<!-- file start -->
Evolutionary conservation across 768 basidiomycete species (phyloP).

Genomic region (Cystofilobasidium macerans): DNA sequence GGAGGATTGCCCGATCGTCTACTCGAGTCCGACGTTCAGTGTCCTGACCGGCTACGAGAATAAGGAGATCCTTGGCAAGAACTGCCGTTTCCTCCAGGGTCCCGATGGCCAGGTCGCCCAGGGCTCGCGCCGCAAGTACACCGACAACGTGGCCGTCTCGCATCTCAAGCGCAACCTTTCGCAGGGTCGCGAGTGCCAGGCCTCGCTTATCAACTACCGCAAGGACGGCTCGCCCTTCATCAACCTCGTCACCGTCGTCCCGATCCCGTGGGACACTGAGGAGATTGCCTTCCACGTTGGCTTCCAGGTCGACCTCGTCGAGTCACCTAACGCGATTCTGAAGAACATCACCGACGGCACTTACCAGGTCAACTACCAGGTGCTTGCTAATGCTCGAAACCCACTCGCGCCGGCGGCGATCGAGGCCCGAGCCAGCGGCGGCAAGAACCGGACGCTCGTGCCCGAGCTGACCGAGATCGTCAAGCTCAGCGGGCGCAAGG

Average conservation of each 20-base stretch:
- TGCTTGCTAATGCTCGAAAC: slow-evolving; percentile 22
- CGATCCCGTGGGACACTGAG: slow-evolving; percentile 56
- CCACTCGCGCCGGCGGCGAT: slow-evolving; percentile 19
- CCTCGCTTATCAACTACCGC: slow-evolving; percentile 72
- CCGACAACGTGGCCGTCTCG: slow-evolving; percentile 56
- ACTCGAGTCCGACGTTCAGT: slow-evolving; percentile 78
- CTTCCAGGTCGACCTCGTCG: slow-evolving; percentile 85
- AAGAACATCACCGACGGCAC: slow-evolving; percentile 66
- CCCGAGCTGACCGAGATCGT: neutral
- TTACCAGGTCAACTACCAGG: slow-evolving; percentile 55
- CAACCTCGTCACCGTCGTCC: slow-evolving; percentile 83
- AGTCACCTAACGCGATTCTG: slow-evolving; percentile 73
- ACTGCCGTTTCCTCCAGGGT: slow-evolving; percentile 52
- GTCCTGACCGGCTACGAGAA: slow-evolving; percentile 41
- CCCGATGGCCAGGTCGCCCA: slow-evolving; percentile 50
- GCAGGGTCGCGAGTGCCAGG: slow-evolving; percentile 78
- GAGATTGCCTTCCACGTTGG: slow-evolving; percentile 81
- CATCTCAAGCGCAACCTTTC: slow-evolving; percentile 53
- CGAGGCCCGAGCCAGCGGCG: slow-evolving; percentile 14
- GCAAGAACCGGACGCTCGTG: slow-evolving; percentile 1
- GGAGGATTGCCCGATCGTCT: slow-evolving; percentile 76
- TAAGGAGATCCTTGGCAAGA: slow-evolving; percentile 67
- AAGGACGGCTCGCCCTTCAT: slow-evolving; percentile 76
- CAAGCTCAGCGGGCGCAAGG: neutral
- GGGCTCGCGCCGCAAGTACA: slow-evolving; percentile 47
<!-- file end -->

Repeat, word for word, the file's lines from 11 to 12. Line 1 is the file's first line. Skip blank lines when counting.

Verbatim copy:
- AAGAACATCACCGACGGCAC: slow-evolving; percentile 66
- CCCGAGCTGACCGAGATCGT: neutral